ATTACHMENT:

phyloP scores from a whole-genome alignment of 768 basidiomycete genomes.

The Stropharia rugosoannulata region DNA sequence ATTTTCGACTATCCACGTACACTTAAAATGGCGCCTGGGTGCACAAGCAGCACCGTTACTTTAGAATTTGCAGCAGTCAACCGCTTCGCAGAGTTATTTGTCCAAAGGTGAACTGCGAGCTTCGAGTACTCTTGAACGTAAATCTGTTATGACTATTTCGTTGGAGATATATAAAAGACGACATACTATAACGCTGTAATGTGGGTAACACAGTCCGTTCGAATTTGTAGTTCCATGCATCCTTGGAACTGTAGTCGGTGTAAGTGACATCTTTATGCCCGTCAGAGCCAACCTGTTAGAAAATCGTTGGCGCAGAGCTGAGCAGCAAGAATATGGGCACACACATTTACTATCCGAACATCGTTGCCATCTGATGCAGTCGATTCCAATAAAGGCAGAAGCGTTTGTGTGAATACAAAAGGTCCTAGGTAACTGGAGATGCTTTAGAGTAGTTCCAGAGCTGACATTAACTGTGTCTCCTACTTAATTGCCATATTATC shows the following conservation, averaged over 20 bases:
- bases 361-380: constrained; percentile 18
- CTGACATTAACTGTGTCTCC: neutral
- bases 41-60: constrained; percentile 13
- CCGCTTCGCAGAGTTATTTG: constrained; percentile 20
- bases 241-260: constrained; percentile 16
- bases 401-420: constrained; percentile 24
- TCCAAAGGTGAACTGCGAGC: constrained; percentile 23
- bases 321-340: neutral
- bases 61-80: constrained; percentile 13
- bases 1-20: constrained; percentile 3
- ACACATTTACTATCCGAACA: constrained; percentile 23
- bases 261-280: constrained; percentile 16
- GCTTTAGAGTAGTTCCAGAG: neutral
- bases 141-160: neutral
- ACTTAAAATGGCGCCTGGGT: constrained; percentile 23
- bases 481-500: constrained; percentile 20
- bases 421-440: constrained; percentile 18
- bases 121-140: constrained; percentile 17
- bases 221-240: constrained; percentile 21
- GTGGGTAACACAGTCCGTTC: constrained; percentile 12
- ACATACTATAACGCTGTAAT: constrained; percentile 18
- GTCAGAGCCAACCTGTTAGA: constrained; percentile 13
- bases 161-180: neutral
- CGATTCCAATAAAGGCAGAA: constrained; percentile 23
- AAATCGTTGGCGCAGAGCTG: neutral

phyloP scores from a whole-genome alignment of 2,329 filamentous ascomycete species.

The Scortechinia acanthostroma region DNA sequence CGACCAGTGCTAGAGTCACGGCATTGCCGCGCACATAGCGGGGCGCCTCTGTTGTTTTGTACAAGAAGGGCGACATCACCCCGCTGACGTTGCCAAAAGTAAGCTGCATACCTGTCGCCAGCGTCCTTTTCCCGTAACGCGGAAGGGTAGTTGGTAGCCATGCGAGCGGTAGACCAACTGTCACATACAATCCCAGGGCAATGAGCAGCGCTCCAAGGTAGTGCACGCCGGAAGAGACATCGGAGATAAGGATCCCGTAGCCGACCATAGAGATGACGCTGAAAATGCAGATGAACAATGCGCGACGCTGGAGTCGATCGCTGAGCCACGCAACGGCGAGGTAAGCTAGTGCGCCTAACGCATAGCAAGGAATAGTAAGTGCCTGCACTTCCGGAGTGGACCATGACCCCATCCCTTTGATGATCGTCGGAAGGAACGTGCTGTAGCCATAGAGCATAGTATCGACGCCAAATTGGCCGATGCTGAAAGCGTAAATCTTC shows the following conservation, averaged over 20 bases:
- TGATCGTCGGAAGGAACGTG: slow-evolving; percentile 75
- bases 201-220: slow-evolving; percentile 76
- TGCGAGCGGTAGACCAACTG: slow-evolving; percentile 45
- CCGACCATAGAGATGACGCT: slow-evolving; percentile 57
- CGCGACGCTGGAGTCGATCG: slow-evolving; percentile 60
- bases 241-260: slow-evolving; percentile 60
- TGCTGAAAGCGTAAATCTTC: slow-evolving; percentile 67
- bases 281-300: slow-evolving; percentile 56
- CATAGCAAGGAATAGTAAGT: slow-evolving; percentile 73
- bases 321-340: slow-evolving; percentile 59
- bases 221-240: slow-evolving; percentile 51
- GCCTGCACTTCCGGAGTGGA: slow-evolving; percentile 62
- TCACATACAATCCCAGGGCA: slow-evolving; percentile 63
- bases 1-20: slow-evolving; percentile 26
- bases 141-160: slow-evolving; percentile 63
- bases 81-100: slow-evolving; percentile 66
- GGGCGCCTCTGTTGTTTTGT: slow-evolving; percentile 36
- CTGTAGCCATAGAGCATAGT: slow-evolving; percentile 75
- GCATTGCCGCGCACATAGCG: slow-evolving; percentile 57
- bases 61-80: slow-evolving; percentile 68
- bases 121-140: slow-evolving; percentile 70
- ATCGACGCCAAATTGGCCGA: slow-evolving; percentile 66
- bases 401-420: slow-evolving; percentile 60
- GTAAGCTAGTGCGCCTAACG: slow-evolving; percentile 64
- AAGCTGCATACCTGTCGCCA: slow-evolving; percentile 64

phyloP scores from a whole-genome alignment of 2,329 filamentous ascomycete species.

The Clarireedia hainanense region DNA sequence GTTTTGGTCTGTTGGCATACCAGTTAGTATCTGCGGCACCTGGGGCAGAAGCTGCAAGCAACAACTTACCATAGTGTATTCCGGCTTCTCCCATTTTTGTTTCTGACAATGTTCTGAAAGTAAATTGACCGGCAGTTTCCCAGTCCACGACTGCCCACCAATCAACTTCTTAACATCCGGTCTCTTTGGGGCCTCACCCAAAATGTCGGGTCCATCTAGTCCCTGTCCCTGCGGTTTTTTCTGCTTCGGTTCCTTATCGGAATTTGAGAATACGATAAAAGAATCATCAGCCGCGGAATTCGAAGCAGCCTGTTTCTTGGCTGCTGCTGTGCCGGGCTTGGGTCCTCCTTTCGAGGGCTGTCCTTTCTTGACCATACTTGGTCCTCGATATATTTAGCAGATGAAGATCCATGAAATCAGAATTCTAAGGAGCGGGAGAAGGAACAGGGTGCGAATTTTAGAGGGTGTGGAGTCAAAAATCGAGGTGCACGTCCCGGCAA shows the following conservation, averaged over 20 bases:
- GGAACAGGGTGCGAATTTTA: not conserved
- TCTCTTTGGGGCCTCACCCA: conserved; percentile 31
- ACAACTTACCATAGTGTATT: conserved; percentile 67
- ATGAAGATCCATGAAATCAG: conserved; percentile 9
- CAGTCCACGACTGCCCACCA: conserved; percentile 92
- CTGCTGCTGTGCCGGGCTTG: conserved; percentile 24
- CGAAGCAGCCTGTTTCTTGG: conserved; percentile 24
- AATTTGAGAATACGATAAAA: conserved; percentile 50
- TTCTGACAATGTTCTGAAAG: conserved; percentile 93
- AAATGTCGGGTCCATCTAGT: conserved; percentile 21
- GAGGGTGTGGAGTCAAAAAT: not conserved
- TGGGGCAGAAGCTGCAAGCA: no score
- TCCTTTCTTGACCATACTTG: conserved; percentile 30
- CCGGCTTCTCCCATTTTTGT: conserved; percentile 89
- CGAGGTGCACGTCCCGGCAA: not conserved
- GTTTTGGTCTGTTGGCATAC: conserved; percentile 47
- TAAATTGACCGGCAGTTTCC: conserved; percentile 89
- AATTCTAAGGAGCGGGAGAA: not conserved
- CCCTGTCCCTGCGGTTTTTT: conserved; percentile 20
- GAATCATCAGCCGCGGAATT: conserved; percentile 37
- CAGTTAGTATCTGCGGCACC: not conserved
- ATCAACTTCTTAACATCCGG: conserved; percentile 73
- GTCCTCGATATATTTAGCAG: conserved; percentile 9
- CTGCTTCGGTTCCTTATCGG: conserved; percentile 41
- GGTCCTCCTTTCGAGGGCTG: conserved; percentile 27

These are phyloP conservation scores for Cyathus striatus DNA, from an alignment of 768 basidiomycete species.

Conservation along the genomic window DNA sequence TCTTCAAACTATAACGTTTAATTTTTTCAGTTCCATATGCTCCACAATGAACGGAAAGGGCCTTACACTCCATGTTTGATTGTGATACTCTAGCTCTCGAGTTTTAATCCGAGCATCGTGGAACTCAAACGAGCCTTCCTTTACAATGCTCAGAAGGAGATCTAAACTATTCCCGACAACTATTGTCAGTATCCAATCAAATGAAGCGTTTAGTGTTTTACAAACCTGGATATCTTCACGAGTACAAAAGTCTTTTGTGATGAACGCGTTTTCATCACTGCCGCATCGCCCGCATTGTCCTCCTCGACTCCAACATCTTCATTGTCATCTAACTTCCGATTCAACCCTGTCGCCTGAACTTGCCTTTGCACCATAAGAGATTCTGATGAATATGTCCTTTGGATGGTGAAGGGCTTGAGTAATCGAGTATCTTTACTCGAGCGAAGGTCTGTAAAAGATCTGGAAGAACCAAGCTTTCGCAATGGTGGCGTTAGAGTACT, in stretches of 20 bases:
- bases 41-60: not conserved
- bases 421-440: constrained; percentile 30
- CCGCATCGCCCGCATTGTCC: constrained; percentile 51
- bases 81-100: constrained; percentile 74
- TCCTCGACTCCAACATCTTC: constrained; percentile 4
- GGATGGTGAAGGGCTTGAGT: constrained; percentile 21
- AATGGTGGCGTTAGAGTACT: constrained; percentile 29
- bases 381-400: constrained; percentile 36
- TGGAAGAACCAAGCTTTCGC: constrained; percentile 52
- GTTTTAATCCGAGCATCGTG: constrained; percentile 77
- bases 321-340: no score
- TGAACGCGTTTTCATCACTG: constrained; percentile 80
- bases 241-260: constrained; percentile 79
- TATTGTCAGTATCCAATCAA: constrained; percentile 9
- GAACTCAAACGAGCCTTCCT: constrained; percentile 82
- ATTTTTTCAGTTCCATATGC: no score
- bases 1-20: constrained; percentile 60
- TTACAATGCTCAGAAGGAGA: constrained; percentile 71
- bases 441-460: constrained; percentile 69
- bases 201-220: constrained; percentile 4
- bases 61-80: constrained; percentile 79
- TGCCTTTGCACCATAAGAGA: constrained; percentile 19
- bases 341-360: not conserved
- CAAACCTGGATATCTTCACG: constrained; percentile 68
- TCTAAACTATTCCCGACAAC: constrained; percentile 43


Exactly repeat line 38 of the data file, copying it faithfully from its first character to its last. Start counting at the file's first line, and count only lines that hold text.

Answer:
- CATAGCAAGGAATAGTAAGT: slow-evolving; percentile 73